I also had the good fortune to live in Copenhagen, Denmark. Copenhagen’s prosperous metro area is home to just over 1 million people, with a climate not dissimilar to New York or Toronto. But that’s pretty much where the likeness ends. Throw a stone into a busy Copenhagen street on any chosen morning in spring and, more likely than not, you’ll hit one car — and about 10 bicycles. The Danes — who, in contrast to the Cubans, are neither communists nor particularly good dancers — have been educating themselves to be less dependent on cars for more than 30 years, and have developed a highly efficient transportation system as a result.
So it can be done. But to lifelong car dodgers, North America is a different proposition — bigger, brasher, and infinitely less forgiving. And it almost got the best of me.
One day, cycling legs temporarily depleted and confidence mildly dented after an unsuccessful attempt to hitch into Vancouver on Highway 99, I decided to look for a bus stop or a tube station. It was like looking for a needle in a haystack. Contrary to urban myth, tubes don’t actually exist in Canada (they call them SkyTrains), and hanging around at bus stops is largely fruitless, unless you come equipped with an overnight bag and the patience of a saint.
Fed up with waiting, I got rather foolishly back on my bike and headed city-central way, a fragile, bloody-minded Englishman lost in the ugly sprawl of car-cloned North America. And for one nasty moment — despite having survived communist Cuba and the sturdy fortitude of the stiff-upper-lip Danes — I thought of making that apocalyptic call. I would dial up the dreaded driving school for a spontaneous audition.
But then, through a fog of exhaust fumes and hunger pangs, I saw it: the little green sign with the oil-splattered white bike painted on it. The last unblemished piece of cycle lane west of Bermuda.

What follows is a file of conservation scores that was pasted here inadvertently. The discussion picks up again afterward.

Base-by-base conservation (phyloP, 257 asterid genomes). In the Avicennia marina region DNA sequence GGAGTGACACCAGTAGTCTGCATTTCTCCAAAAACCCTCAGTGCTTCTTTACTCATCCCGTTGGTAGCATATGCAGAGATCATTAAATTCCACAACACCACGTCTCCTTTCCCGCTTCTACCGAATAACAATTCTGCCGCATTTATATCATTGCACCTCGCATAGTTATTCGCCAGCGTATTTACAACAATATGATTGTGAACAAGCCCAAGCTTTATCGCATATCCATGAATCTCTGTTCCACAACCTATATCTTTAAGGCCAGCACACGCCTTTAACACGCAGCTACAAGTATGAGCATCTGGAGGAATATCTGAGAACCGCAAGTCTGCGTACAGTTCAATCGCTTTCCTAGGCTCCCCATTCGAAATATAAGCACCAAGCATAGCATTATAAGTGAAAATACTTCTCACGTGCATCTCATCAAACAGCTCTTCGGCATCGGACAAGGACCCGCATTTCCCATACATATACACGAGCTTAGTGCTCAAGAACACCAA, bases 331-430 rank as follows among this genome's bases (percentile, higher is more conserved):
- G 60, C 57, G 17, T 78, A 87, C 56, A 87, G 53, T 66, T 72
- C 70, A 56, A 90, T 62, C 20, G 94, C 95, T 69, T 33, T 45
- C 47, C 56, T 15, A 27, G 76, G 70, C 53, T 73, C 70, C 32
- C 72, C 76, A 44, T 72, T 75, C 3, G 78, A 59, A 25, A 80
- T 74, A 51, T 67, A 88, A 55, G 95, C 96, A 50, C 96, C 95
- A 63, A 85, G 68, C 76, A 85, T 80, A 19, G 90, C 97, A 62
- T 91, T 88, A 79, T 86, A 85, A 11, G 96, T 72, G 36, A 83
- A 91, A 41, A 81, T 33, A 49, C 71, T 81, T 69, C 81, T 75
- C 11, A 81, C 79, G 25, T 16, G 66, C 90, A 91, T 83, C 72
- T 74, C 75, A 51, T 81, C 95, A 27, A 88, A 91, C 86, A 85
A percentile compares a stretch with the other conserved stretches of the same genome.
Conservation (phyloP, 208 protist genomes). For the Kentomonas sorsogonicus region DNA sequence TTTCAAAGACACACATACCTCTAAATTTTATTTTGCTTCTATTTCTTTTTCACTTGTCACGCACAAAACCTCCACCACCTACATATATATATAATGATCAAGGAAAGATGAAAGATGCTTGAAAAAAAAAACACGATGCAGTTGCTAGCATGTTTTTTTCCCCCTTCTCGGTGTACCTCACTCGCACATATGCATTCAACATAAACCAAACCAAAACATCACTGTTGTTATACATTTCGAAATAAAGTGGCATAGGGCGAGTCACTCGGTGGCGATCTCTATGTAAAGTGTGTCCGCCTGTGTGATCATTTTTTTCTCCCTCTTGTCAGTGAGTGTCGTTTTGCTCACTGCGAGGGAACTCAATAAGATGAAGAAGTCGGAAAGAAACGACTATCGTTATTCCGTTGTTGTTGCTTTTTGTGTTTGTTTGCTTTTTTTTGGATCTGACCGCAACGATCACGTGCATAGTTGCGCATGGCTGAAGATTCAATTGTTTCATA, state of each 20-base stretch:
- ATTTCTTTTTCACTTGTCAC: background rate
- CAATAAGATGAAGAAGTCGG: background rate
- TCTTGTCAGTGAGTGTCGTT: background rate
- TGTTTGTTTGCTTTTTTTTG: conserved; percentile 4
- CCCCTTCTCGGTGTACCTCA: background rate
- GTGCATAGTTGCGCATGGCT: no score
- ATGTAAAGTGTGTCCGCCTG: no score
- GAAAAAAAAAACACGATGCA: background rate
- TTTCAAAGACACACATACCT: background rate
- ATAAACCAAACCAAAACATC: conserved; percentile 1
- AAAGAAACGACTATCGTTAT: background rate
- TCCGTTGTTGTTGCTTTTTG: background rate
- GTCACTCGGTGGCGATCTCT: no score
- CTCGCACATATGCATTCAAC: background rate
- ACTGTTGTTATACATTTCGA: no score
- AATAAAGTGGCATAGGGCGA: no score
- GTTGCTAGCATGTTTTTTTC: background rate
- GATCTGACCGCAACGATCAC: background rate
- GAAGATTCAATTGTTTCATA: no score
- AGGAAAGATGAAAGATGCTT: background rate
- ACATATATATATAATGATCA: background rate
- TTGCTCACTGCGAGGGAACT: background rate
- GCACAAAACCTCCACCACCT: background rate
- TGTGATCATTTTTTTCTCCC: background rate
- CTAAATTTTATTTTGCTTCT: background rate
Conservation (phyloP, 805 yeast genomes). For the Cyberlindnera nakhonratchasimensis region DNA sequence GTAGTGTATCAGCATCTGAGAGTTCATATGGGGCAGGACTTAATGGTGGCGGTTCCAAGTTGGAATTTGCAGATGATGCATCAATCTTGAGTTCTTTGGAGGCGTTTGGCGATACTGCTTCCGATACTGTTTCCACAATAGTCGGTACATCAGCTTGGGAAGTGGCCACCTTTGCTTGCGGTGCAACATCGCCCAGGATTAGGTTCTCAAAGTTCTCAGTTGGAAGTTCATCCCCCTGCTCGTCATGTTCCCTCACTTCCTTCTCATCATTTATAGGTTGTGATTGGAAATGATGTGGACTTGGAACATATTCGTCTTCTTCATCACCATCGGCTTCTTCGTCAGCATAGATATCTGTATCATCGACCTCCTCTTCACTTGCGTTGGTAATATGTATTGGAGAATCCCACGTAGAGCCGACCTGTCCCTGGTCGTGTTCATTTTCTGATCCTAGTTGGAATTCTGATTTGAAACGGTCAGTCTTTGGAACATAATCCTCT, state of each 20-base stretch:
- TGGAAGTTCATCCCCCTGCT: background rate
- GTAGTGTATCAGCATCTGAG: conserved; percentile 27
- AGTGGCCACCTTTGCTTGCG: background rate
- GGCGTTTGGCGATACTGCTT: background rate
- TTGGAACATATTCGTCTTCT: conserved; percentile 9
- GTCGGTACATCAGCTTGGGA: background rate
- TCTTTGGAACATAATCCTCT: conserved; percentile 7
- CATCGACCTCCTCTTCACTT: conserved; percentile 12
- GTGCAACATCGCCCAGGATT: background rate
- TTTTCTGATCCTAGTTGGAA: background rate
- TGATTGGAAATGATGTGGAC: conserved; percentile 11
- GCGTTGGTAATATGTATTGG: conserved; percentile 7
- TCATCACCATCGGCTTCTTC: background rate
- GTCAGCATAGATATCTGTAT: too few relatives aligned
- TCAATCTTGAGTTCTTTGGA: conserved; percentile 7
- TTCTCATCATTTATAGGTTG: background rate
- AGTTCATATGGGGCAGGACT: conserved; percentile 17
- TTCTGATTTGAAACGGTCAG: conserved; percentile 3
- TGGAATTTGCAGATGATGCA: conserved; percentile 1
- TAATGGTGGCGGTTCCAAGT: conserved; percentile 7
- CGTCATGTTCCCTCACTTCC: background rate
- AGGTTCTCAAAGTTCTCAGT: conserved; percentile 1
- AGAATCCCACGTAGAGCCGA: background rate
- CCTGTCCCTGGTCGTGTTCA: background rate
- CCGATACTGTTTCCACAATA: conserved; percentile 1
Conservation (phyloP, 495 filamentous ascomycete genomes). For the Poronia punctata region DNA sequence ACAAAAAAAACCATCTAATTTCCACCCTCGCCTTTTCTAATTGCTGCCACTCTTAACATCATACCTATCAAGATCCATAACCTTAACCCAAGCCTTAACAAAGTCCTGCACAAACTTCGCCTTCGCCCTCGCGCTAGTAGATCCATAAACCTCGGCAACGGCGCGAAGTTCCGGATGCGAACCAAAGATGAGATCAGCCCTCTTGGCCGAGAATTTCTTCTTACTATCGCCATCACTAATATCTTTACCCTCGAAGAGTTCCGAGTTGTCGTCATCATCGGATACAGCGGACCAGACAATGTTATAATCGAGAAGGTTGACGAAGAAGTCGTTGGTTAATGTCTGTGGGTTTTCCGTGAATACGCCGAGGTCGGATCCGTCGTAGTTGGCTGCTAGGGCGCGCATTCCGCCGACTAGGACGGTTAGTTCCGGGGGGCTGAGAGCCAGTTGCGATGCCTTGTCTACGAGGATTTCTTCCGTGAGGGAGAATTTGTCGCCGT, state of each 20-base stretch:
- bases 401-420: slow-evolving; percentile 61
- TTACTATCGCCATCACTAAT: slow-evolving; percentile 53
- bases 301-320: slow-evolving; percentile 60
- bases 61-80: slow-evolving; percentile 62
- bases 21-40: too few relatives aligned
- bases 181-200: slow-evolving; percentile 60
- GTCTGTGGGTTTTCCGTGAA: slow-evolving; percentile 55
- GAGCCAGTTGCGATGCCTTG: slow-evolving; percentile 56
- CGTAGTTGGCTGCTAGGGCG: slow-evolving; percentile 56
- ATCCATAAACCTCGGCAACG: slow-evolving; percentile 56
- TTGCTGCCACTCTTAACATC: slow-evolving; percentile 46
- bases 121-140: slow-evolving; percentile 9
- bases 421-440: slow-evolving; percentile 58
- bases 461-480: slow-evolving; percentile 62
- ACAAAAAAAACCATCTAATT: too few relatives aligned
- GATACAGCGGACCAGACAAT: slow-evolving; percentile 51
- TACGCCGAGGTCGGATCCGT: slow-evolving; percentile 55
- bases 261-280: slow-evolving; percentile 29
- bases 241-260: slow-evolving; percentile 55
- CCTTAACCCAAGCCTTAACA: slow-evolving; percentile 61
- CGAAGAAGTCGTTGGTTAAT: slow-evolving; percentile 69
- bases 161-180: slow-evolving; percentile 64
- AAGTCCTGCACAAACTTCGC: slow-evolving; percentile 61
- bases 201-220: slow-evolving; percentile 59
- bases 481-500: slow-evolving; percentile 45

It was like an epiphany, a mirage, a prophetic reminder that all was not lost — that I could get through this if I kept on trying; that I could beat these environmental fact-dodgers as long as I kept my eyes on the tarmac, avoided numerous shards of smashed wing mirror, and ignored the omnipresent threat of Jeep drivers jockeying rudely for position in my wake.
I rode toward the glittering skyline of downtown Vancouver, and soon the lush green expanse of Stanley Park materialized out of the urban sprawl. I had made it. I began to feel a little clearer about my destiny, a shade less daunted by my battle. I found myself hoping others, too, would park and ride.
A more determined cyclist than me, alluding to his feisty battle against testicular cancer, once uttered a memorable phrase: “It’s not about the bike.” To which I might add: no, and it’s not about Ken Livingstone, Danes in bicycle lanes, or the capricious whims of Fidel Castro either. Rather it’s about me and you, us and them, him and her. It’s about adaptation. It’s about … the future.